The 201 House conservatives who voted against raising the debt limit on Tuesday offered a familiar rationale: "It's time to stop kicking the can down the road."
By raising the debt ceiling, conservatives argue, Congress punted on addressing the obligations it's passing down to children and grandchildren and will, in the years ahead, put the nation at risk of a crisis in which global markets lose faith in America's financial commitments.
In a political system blinkered by short-term electoral deadlines and a 24-hour media blitz, it's refreshing to hear politicians consider their long-range responsibilities. There's just one problem: debt crisis projections are shaky at best. If Republicans want to look out for the grandkids, they can start by acknowledging the one catastrophe about which projections are unequivocal: climate change.
When it comes to America's impending debt crisis, official long-term projections are pretty ambiguous. This month's outlook from the authoritative and nonpartisan Congressional Budget Office (CBO) shows the federal deficit falling to less than 3% of GDP in the coming years, the lowest level yet under President Obama and roughly the average for both Republican and Democratic administrations over the past 40 years.
Even with the Baby Boomers retiring en masse, the nation's debt-to-GDP ratio may well decline over the long-term without any intervention by policymakers.
Relative to the size of the US economy, even the pessimistic debt projections that conservatives cling to are not all that – and they could be offset by a modest increase in revenue, a decline in healthcare costs, reasonably high economic growth or any of a plethora of other changes.
Remember, as the global reserve currency goes, there's still no plausible foreign competitor to the dollar. For all the hype about a "credit crisis", the nation's extremely low long-term borrowing rates remain a testament to worldwide confidence in the government's finances. And, as for Fox News's apocalyptic visions of foreign creditors using US debt as a strategic weapon, it would be impossible for China to call all US debts without devastating its own export-dependent economy – a reality that the State Department's Robert Hormats has called "Mutually Assured Depression" (MAD).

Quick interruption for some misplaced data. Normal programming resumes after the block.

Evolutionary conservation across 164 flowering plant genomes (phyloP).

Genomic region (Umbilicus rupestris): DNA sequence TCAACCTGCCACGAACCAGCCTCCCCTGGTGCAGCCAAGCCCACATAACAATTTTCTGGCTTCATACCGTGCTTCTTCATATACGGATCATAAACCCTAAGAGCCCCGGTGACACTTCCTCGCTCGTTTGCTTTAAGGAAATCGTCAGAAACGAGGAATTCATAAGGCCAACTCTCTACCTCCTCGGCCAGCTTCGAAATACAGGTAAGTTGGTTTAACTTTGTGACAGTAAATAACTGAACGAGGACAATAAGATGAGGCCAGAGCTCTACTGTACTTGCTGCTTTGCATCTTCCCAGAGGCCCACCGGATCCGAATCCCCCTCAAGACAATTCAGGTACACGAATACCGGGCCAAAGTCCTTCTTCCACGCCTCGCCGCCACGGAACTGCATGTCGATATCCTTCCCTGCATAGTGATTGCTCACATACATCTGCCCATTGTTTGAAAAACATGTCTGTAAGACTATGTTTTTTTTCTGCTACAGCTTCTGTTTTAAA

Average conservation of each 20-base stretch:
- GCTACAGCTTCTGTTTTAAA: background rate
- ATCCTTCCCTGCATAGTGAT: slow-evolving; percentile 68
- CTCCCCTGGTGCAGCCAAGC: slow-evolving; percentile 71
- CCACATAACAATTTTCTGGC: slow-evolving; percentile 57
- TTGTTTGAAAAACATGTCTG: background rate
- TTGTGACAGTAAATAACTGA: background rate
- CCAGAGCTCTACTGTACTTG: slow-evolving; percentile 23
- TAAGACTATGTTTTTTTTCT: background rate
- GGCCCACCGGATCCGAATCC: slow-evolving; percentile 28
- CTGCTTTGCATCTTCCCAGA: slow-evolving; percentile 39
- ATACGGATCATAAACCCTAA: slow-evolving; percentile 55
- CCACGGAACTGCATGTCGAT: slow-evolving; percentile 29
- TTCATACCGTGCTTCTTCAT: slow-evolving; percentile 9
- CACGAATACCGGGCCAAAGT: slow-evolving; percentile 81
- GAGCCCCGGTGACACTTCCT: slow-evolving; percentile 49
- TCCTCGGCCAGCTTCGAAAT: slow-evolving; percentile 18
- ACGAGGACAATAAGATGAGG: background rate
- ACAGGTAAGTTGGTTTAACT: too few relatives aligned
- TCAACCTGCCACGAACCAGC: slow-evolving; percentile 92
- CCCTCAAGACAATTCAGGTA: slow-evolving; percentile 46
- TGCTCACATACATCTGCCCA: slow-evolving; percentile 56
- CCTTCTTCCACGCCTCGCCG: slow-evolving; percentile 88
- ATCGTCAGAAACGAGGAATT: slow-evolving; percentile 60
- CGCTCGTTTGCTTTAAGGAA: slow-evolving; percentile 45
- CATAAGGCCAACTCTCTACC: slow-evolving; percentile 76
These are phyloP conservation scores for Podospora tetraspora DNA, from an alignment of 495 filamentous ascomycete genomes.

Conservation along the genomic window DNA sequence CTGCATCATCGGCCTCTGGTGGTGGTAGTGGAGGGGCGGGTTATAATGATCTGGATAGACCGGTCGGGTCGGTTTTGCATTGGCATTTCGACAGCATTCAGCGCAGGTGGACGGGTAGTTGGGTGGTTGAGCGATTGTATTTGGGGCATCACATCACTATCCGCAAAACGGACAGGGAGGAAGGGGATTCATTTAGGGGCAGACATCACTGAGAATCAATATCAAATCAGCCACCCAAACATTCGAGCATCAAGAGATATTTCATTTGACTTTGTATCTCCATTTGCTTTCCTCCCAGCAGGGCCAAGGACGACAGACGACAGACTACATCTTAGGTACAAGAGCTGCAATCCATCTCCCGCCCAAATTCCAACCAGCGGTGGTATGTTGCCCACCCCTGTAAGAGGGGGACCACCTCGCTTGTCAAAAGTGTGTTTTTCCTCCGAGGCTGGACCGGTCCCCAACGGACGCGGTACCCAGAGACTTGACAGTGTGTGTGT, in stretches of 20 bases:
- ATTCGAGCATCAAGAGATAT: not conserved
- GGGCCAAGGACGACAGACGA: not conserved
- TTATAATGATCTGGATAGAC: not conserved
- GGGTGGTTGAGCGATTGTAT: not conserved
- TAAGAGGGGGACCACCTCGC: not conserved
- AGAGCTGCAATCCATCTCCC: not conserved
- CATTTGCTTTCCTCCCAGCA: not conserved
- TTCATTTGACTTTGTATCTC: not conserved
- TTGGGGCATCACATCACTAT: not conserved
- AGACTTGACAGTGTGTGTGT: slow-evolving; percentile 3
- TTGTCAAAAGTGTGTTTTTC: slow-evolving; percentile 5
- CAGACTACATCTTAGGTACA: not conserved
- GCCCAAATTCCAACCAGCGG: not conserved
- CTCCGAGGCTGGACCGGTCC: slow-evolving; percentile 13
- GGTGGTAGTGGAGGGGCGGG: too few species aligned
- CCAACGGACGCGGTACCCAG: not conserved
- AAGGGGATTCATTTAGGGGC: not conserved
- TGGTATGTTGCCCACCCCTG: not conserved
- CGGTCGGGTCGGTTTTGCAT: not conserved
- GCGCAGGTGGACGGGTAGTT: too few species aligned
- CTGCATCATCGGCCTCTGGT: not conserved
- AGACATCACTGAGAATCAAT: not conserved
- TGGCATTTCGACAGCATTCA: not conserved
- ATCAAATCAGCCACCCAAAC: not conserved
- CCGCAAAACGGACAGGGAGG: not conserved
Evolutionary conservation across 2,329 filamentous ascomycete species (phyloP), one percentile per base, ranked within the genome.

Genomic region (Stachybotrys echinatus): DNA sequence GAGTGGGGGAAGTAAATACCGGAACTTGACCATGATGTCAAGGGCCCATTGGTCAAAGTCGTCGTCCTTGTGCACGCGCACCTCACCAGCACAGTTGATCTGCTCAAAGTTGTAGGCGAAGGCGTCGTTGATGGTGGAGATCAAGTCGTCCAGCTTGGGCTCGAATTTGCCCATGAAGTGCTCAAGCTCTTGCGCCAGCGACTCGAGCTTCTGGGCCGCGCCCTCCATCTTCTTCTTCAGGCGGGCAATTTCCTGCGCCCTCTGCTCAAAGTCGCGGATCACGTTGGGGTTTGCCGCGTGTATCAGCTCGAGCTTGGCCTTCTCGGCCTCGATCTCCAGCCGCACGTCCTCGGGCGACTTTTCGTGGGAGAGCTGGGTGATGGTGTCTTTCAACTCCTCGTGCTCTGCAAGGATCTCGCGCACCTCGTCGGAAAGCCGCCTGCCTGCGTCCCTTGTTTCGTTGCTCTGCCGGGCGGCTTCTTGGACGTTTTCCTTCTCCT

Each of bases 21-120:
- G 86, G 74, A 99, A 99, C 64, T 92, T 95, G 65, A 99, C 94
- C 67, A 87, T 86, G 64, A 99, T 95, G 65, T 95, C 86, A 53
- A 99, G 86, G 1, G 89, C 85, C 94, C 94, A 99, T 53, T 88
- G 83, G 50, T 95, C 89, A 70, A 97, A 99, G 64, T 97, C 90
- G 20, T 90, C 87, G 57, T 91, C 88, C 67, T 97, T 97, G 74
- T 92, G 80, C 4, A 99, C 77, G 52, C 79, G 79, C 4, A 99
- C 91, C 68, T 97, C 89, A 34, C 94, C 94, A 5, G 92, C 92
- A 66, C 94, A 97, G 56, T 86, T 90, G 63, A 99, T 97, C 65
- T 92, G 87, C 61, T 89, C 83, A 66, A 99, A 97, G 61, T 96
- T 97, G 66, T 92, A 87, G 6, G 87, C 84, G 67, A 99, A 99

Where concern about a debt crisis is speculative at best, projections about catastrophic climate change are corroborated by the strongest expert consensus imaginable. As James Hansen pointed out in The New York Times last May, "Every major national science academy in the world has reported that global warming is real, caused mostly by humans, and requires urgent action."
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Comprising thousands of technical experts from more than 120 countries, the Intergovernmental Panel on Climate Change (IPCC) is the world's definitive authority on climate change. Its latest report, released last September, is beyond doubt: "Warming of the climate system is unequivocal". The report's Summary for Policymakers, a document subject to line-by-line approval by delegates from all member countries, is chock-full of phrases like "virtually certain" and "extremely likely" – terms signifying a probability of 95-100% – that you won't find in any CBO long-term outlook in recent memory.
Forget for a moment about forecasting the future. Any acceptable climate model must be able to reliably reproduce the variability of the weather and accurately depict what's happened in the past. No such model has been able to simulate what has already happened over recent years – a sustained rise in global temperatures and sea levels – without accounting for all the CO2 we've pumped into the air. In other words, by processes of elimination (the same logic we rely on in diagnostic medicine), scientists have identified carbon pollution as the cause of global warming.
At their root, conservatives' debt hysteria and climate change denialism are both born of a basic distrust of government. That distrust may not be without its merits, but mistaking science for propaganda certainly is. Unlike debt, global climate change spells existential threats to life on earth: droughts, extreme storms, catastrophic floods, forced human migration, disrupted food supply, species extinction. Some inheritance for the grandkids.
Don't hold your breath for congressional Republicans to come around to addressing climate change, but it's important to note that they could do so without sacrificing their principles.
Bob Inglis, the former South Carolina Republican Congressman who currently heads the Energy and Enterprise Initiative, has proposed shifting taxes from income to carbon pollution dollar-for-dollar. The logic is straight out of the conservative playbook: cut taxes on what you want more of – income – and disincentivize what you want less of – greenhouse gasses.
When Ronald Reagan remarked that "Government does not solve problems; it subsidizes them," he was expressing a core tenet of GOP ideology: don't mess with free markets. True conservatives should be pushing to level the energy playing field by getting rid of market-distorting government subsidies to carbon-intensive industries.
Taking action on climate change is not only compatible with conservative ideology. It's an absolute requirement for any party that claims to take the long view.
Time for conservatives to stop kicking the can down the road.